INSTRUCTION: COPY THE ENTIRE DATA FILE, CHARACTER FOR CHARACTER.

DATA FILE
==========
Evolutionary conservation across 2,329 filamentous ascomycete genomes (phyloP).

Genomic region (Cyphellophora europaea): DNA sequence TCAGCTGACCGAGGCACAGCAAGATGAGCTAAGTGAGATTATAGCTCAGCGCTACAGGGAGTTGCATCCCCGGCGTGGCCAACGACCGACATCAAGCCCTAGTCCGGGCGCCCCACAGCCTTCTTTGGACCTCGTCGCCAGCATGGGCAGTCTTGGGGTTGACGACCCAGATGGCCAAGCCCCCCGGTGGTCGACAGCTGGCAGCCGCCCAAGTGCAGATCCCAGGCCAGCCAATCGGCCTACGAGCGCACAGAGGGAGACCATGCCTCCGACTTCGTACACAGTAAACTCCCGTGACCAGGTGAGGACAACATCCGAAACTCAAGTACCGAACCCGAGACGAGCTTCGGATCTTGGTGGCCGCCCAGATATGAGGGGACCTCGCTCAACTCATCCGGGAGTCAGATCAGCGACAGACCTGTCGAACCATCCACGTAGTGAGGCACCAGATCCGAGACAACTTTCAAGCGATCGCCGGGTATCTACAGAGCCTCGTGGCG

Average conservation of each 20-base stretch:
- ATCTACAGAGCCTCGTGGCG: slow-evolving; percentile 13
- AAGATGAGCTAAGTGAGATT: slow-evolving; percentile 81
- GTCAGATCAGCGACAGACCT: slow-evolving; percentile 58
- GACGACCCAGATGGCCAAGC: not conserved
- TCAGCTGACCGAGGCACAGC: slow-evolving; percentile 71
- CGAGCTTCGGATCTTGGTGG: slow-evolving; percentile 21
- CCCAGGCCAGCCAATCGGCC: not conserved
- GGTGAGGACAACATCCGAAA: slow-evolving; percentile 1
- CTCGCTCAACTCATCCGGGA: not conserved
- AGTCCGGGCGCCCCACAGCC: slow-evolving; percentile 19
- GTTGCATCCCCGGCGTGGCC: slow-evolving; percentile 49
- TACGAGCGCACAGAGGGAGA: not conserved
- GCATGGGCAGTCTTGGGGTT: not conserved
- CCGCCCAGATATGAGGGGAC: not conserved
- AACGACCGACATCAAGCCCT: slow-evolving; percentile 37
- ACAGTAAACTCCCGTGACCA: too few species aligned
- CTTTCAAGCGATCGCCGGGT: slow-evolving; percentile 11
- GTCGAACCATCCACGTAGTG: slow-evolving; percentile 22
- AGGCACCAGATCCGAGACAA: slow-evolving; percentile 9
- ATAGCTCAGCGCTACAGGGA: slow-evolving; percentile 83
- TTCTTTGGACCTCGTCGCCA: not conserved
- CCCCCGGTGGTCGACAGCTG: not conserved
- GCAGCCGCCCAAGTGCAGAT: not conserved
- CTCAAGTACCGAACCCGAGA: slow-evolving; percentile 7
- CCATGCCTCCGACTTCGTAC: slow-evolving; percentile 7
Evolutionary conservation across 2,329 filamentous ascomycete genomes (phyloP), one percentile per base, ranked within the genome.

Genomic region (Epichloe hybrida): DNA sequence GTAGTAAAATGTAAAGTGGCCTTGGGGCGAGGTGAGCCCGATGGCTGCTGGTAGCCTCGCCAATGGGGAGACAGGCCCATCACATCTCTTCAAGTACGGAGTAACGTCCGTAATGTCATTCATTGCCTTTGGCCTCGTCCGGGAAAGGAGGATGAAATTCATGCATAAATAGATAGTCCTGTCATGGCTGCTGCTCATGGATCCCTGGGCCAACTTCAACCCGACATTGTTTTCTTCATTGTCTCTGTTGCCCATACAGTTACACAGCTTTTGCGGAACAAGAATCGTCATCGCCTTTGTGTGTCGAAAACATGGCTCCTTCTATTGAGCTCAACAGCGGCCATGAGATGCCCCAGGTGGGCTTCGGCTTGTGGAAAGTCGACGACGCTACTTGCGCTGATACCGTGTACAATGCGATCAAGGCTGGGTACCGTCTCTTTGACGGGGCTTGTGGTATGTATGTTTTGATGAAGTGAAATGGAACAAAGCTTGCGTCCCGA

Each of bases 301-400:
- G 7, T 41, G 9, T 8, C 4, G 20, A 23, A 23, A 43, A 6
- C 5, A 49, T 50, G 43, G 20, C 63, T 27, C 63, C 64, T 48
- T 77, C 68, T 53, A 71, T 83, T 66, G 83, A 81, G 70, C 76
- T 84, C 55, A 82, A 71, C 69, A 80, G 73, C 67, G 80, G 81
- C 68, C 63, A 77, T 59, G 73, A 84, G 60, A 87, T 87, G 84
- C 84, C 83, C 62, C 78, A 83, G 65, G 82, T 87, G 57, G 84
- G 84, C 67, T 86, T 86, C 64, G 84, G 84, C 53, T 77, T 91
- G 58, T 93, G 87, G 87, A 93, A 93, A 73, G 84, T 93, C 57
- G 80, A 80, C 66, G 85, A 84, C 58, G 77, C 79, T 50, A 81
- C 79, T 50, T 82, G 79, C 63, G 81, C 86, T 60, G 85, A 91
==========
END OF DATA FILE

Evolutionary conservation across 2,329 filamentous ascomycete genomes (phyloP).

Genomic region (Cyphellophora europaea): DNA sequence TCAGCTGACCGAGGCACAGCAAGATGAGCTAAGTGAGATTATAGCTCAGCGCTACAGGGAGTTGCATCCCCGGCGTGGCCAACGACCGACATCAAGCCCTAGTCCGGGCGCCCCACAGCCTTCTTTGGACCTCGTCGCCAGCATGGGCAGTCTTGGGGTTGACGACCCAGATGGCCAAGCCCCCCGGTGGTCGACAGCTGGCAGCCGCCCAAGTGCAGATCCCAGGCCAGCCAATCGGCCTACGAGCGCACAGAGGGAGACCATGCCTCCGACTTCGTACACAGTAAACTCCCGTGACCAGGTGAGGACAACATCCGAAACTCAAGTACCGAACCCGAGACGAGCTTCGGATCTTGGTGGCCGCCCAGATATGAGGGGACCTCGCTCAACTCATCCGGGAGTCAGATCAGCGACAGACCTGTCGAACCATCCACGTAGTGAGGCACCAGATCCGAGACAACTTTCAAGCGATCGCCGGGTATCTACAGAGCCTCGTGGCG

Average conservation of each 20-base stretch:
- ATCTACAGAGCCTCGTGGCG: slow-evolving; percentile 13
- AAGATGAGCTAAGTGAGATT: slow-evolving; percentile 81
- GTCAGATCAGCGACAGACCT: slow-evolving; percentile 58
- GACGACCCAGATGGCCAAGC: not conserved
- TCAGCTGACCGAGGCACAGC: slow-evolving; percentile 71
- CGAGCTTCGGATCTTGGTGG: slow-evolving; percentile 21
- CCCAGGCCAGCCAATCGGCC: not conserved
- GGTGAGGACAACATCCGAAA: slow-evolving; percentile 1
- CTCGCTCAACTCATCCGGGA: not conserved
- AGTCCGGGCGCCCCACAGCC: slow-evolving; percentile 19
- GTTGCATCCCCGGCGTGGCC: slow-evolving; percentile 49
- TACGAGCGCACAGAGGGAGA: not conserved
- GCATGGGCAGTCTTGGGGTT: not conserved
- CCGCCCAGATATGAGGGGAC: not conserved
- AACGACCGACATCAAGCCCT: slow-evolving; percentile 37
- ACAGTAAACTCCCGTGACCA: too few species aligned
- CTTTCAAGCGATCGCCGGGT: slow-evolving; percentile 11
- GTCGAACCATCCACGTAGTG: slow-evolving; percentile 22
- AGGCACCAGATCCGAGACAA: slow-evolving; percentile 9
- ATAGCTCAGCGCTACAGGGA: slow-evolving; percentile 83
- TTCTTTGGACCTCGTCGCCA: not conserved
- CCCCCGGTGGTCGACAGCTG: not conserved
- GCAGCCGCCCAAGTGCAGAT: not conserved
- CTCAAGTACCGAACCCGAGA: slow-evolving; percentile 7
- CCATGCCTCCGACTTCGTAC: slow-evolving; percentile 7
Evolutionary conservation across 2,329 filamentous ascomycete genomes (phyloP), one percentile per base, ranked within the genome.

Genomic region (Epichloe hybrida): DNA sequence GTAGTAAAATGTAAAGTGGCCTTGGGGCGAGGTGAGCCCGATGGCTGCTGGTAGCCTCGCCAATGGGGAGACAGGCCCATCACATCTCTTCAAGTACGGAGTAACGTCCGTAATGTCATTCATTGCCTTTGGCCTCGTCCGGGAAAGGAGGATGAAATTCATGCATAAATAGATAGTCCTGTCATGGCTGCTGCTCATGGATCCCTGGGCCAACTTCAACCCGACATTGTTTTCTTCATTGTCTCTGTTGCCCATACAGTTACACAGCTTTTGCGGAACAAGAATCGTCATCGCCTTTGTGTGTCGAAAACATGGCTCCTTCTATTGAGCTCAACAGCGGCCATGAGATGCCCCAGGTGGGCTTCGGCTTGTGGAAAGTCGACGACGCTACTTGCGCTGATACCGTGTACAATGCGATCAAGGCTGGGTACCGTCTCTTTGACGGGGCTTGTGGTATGTATGTTTTGATGAAGTGAAATGGAACAAAGCTTGCGTCCCGA

Each of bases 301-400:
- G 7, T 41, G 9, T 8, C 4, G 20, A 23, A 23, A 43, A 6
- C 5, A 49, T 50, G 43, G 20, C 63, T 27, C 63, C 64, T 48
- T 77, C 68, T 53, A 71, T 83, T 66, G 83, A 81, G 70, C 76
- T 84, C 55, A 82, A 71, C 69, A 80, G 73, C 67, G 80, G 81
- C 68, C 63, A 77, T 59, G 73, A 84, G 60, A 87, T 87, G 84
- C 84, C 83, C 62, C 78, A 83, G 65, G 82, T 87, G 57, G 84
- G 84, C 67, T 86, T 86, C 64, G 84, G 84, C 53, T 77, T 91
- G 58, T 93, G 87, G 87, A 93, A 93, A 73, G 84, T 93, C 57
- G 80, A 80, C 66, G 85, A 84, C 58, G 77, C 79, T 50, A 81
- C 79, T 50, T 82, G 79, C 63, G 81, C 86, T 60, G 85, A 91